Saturday, July 23, 2011

Wild at Heart (1990)

It's natural for one of Hollywood's most fearless actors to team up with one of its most fearless directors. What's surprising is that it took until 1990 for Nicolas Cage to collaborate with David Lynch, only to never do so again. Cage brings his signature manic delivery, Elvis infatuation, and snakeskin jacket to Lynch's ultra violent Wizard of Oz referencing psychotic surreal romantic road movie Wild at Heart.

You! Guilty!

In order to properly orient his audience for the journey, Lynch opens with a severe and brutal death scene, wherein a hired killer brandishes a knife at Sailor Ripley (Cage) and Sailor reacts by smashing the man's head repeatedly against the marble floor until he's dead.

Medic! Oh wait I killed him.

After a brief stint in prison, Sailor is released and picked up by the love of his life, 20-year old Lulu Fortune (Laura Dern) and the two get out of dodge and head toward California. They begin their journey with hours of marathon-style sex and a visit to a nice speed metal bar, wherein Sailor interrupts his slamdancing to pick a fight with an innocent mosher who got too close to Lulu. After silencing the hardcore metal band on a dark dance floor with a slight wave of his arm, he reasserts his claim on Lulu and resumes his relaxing night on the town.

You ain't nothin' but a hound dog, moshin' all the time.

Meanwhile, Lulu's mother Marietta (Diane Ladd, Laura Dern's actual mother) hires lover Johnnie (Harry Dean Stanton) to track down the couple to get Lulu away from Sailor. Meanwhile, she also hires all-around mean guy Marcelles Santos (J.E. Freeman) to kill Sailor, but Santos also wants to kill Johnnie, so he hires two other killers through the help of a Mr. Reindeer (William Morgan Sheppard) and a pair of silver dollars. The two killers devote their time to Johnnie, while Lulu and Sailor head to Big Tuna, Texas hoping to catch a break from old friend Perdita Durango (Isabella Rossellini), but instead gets roped into a robbery plot with Bobby Peru (Willem Dafoe). Everything goes horribly wrong and Sailor sings "Love Me Tender" to Lulu from atop a convertible.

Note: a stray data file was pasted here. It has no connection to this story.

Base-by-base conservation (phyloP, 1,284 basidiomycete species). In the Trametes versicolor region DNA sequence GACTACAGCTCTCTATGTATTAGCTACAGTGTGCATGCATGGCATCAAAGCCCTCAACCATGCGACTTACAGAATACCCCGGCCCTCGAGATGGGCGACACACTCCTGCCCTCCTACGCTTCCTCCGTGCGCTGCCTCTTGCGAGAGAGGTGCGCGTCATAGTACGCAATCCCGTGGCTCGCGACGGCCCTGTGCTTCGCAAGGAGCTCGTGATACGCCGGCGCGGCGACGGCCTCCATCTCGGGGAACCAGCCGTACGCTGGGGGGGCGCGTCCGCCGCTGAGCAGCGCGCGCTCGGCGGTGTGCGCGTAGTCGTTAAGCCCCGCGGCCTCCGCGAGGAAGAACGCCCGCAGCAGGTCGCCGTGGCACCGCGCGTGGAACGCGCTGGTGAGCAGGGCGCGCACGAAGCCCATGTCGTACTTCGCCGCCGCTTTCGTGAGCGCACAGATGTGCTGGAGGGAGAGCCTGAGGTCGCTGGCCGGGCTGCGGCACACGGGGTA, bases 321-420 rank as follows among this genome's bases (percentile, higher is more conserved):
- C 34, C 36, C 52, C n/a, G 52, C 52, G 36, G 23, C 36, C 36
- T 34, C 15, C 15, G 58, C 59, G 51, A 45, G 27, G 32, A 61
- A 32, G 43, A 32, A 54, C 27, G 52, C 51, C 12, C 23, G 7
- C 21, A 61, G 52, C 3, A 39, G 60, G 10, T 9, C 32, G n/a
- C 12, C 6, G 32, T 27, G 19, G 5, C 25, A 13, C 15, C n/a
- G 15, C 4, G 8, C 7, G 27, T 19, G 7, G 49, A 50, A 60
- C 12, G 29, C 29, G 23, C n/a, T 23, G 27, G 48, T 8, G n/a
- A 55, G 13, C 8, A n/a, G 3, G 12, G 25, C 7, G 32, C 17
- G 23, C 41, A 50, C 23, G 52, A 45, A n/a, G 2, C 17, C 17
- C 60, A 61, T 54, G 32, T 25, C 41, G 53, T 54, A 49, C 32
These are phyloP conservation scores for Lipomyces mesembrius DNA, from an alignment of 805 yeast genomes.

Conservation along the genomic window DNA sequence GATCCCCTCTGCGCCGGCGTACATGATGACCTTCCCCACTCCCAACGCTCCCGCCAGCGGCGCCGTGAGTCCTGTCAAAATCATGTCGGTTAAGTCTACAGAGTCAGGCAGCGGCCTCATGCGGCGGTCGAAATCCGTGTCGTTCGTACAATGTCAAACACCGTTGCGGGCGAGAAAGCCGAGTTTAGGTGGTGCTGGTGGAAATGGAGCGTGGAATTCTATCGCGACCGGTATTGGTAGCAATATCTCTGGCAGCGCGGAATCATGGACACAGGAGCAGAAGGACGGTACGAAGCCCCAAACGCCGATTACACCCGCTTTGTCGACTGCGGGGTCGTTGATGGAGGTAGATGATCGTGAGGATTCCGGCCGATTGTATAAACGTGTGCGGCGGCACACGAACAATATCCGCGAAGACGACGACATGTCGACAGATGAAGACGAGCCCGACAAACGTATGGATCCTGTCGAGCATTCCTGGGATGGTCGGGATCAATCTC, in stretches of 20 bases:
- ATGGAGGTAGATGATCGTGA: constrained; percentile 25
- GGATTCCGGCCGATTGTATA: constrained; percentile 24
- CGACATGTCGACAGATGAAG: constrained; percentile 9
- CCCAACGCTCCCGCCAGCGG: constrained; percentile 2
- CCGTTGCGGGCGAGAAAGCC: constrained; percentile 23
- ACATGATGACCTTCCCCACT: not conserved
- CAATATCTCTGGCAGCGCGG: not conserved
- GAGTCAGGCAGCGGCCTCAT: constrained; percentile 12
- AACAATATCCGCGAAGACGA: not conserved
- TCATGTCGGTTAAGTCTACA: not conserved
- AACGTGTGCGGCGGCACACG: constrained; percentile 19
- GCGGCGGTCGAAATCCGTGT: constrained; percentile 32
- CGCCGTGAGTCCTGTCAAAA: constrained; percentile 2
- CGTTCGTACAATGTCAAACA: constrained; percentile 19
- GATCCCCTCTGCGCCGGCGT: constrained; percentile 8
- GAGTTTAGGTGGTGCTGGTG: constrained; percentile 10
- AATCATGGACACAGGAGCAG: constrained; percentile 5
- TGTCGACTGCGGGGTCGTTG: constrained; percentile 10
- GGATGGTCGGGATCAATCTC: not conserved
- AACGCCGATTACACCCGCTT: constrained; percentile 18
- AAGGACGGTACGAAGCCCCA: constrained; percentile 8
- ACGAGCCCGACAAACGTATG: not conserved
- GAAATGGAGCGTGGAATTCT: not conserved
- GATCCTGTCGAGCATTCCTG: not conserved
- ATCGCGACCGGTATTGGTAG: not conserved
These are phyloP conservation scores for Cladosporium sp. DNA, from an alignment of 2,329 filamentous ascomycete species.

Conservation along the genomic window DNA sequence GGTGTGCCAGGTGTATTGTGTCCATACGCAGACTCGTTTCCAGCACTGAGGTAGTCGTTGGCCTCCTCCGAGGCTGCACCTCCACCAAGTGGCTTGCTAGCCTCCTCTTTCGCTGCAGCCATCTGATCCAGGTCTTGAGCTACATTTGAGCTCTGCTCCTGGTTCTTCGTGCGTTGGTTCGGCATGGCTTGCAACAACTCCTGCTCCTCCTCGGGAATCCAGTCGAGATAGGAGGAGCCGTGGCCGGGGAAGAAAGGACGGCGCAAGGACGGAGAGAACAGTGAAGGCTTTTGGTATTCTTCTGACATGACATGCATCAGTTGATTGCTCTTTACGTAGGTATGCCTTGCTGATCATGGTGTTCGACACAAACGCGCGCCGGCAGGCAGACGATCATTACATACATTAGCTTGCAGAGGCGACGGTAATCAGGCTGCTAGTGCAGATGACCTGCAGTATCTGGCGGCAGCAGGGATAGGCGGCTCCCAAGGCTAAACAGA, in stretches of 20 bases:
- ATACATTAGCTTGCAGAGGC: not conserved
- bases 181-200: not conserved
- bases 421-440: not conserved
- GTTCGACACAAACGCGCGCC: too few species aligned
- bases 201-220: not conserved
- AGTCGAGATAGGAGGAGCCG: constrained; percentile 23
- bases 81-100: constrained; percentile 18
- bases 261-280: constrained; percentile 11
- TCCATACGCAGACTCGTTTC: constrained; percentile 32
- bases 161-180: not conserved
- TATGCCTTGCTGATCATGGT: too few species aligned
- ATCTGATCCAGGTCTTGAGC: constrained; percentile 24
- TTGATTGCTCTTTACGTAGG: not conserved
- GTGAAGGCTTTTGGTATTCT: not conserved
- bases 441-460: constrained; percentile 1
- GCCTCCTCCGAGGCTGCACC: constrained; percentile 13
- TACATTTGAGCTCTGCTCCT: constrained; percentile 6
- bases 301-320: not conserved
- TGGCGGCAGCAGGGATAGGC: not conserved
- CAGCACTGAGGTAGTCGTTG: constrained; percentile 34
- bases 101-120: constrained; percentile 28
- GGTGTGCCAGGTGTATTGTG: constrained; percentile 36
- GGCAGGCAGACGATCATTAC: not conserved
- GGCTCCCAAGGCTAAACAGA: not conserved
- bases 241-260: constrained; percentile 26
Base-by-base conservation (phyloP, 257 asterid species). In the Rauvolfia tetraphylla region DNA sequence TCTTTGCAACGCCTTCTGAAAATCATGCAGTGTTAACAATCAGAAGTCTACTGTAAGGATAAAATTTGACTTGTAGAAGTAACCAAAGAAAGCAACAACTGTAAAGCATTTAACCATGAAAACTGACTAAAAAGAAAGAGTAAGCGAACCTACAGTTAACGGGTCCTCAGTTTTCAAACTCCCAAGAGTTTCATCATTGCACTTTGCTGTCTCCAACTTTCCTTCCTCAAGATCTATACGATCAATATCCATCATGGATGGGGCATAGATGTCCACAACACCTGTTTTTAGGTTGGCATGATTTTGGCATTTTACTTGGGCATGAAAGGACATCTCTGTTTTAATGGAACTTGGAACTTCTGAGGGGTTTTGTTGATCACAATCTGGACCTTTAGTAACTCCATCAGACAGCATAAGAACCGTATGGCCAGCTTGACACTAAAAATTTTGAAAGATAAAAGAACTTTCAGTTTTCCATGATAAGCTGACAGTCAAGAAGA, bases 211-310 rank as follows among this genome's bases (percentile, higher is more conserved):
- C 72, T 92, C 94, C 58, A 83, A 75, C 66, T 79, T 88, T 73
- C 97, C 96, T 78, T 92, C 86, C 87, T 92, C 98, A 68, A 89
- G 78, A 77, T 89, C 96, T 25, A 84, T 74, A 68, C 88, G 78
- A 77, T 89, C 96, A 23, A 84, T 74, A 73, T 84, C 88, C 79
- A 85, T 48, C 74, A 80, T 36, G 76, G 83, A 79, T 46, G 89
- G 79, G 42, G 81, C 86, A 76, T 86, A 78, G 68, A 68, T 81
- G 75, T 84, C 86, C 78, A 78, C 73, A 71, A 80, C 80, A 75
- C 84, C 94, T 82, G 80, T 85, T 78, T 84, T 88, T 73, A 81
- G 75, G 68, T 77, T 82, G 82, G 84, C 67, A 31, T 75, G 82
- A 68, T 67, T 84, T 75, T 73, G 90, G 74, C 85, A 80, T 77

This is how not normal you have to be to be considered not normal in a David Lynch film.

As you might expect, there is a lot of plot shoved into a two hour film. Lynch wrote the first draft in a week and shot in the two months following the Twin Peaks pilot. The result is a lot of stray Twin Peaks cast members, and similarities in look, feel, staging and plot. Lynch's signature nostalgia lens and 50s fetishization is evident here, but lacks the innocence of previous projects. He hopes to illustrate the brutality and hardships that young love often must endure, but even the enamored couple is not immune to Lynch's cruelty. The characterizations of Sailor and Lulu shift wildly from connection to alienation, empathy to psychosis. Sailor is relatable at times, but his manic outbursts and creepy over-the-brow staring do nothing to clarify the plot. Kyle MacLachlan does a much better job of grounding Lynch and keeping his more incomprehensible tendencies in check. Even as he speaks to a backwards talking midget in Twin Peaks, or witnesses Frank Booth's brutal sexual outbursts in Blue Velvet, he maintains an unchanging innocence that allows an audience to endear itself to a surreal world.